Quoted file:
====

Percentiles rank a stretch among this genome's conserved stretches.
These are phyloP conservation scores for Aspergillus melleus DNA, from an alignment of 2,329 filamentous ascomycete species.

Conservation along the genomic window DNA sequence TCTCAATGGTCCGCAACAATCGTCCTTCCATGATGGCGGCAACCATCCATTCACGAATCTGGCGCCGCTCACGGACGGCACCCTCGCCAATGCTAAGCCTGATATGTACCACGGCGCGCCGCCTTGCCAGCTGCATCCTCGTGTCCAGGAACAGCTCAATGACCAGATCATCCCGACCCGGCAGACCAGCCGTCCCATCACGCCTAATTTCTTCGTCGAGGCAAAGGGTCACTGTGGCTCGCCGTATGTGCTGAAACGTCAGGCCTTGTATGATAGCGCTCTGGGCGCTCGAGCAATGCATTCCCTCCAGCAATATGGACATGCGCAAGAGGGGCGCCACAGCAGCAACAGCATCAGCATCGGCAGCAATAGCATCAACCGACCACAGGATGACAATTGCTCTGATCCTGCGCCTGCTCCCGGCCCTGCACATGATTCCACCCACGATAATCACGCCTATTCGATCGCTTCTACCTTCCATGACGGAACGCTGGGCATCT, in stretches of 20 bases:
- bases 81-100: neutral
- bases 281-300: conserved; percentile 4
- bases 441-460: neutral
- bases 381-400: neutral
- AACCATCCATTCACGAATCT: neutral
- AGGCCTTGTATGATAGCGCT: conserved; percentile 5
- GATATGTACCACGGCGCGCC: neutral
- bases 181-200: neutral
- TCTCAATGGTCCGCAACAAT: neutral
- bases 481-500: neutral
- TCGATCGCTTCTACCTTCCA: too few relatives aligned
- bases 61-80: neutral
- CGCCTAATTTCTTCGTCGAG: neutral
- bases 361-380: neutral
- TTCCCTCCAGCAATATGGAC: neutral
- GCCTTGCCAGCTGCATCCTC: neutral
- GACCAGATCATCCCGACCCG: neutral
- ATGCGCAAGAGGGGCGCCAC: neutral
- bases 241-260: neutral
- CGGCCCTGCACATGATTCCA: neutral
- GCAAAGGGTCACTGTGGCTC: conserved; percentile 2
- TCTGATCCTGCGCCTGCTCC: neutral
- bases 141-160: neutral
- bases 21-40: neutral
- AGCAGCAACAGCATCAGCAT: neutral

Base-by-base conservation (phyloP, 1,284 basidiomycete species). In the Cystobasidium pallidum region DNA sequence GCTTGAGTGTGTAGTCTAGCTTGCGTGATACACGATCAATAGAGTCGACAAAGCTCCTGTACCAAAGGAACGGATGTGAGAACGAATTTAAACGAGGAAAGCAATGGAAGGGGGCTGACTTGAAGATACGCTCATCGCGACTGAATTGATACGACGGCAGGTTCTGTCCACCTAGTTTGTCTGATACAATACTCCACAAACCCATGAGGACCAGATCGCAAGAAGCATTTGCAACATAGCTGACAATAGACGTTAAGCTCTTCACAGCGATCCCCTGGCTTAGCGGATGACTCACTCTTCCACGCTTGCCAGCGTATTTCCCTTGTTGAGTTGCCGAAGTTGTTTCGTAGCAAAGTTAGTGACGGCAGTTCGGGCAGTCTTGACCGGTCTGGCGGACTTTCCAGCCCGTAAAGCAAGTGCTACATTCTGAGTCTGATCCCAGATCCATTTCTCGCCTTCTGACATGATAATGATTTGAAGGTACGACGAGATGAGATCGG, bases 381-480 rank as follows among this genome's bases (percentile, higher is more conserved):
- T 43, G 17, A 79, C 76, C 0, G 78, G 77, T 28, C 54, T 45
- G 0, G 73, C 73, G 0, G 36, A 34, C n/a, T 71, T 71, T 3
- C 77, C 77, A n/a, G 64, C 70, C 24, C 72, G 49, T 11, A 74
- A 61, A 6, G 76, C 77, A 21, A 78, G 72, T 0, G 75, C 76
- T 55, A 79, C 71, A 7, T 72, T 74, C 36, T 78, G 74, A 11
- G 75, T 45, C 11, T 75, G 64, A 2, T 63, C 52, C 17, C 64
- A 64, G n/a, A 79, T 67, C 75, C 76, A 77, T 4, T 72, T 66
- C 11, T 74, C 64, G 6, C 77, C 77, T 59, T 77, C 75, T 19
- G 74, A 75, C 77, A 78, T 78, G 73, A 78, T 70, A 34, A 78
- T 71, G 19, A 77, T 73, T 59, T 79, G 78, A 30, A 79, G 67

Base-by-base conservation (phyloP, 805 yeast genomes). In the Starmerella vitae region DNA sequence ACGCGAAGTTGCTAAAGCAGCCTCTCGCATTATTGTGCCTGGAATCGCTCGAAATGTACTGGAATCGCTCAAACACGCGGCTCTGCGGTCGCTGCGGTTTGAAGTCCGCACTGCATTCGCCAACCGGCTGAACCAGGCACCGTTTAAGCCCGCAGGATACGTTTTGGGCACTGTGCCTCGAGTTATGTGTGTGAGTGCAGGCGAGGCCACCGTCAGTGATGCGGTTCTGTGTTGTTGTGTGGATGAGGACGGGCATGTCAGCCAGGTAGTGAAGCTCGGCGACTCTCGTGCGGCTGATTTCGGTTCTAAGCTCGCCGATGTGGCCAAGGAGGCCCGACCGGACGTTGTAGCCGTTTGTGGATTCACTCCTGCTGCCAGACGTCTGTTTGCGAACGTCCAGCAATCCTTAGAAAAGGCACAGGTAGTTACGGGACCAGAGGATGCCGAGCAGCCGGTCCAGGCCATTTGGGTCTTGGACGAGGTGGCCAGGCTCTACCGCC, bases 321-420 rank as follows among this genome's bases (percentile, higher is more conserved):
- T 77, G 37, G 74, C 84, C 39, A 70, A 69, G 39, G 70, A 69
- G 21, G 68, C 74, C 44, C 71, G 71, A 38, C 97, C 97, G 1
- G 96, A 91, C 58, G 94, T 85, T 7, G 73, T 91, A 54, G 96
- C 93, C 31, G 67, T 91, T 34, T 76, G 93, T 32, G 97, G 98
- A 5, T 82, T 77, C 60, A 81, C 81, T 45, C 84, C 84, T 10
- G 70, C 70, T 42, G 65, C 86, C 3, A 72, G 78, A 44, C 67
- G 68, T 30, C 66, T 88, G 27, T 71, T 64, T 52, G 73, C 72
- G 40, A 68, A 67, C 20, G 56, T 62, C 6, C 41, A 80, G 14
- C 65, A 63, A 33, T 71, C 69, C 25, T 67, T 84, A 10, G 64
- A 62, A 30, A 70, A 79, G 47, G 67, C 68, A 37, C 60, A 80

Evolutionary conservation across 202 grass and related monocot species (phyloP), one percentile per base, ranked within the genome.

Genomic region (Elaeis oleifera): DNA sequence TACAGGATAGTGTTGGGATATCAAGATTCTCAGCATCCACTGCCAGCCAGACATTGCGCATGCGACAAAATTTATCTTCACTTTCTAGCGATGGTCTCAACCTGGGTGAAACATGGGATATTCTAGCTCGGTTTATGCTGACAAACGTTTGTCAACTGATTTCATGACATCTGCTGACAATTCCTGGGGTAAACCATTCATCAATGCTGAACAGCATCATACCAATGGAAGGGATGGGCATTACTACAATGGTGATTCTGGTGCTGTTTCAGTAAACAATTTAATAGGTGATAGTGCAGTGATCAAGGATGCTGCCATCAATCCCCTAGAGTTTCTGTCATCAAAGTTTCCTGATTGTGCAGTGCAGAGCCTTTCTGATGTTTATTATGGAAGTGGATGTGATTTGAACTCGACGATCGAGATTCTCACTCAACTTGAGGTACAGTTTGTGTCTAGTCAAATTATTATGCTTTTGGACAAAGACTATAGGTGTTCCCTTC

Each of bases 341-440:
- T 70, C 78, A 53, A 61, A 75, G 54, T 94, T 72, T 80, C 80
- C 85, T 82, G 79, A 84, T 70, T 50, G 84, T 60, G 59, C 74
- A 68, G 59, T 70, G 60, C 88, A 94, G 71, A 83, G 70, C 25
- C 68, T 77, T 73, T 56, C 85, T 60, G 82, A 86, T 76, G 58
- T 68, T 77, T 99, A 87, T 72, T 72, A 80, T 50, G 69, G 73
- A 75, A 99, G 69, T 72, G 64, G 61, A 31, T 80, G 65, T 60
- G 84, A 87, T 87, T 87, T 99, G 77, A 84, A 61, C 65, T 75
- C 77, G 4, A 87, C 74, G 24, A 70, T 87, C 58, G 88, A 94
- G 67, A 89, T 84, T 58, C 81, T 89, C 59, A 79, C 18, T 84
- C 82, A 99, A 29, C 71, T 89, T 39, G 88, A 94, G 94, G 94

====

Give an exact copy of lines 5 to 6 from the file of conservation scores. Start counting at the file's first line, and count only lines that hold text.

- bases 281-300: conserved; percentile 4
- bases 441-460: neutral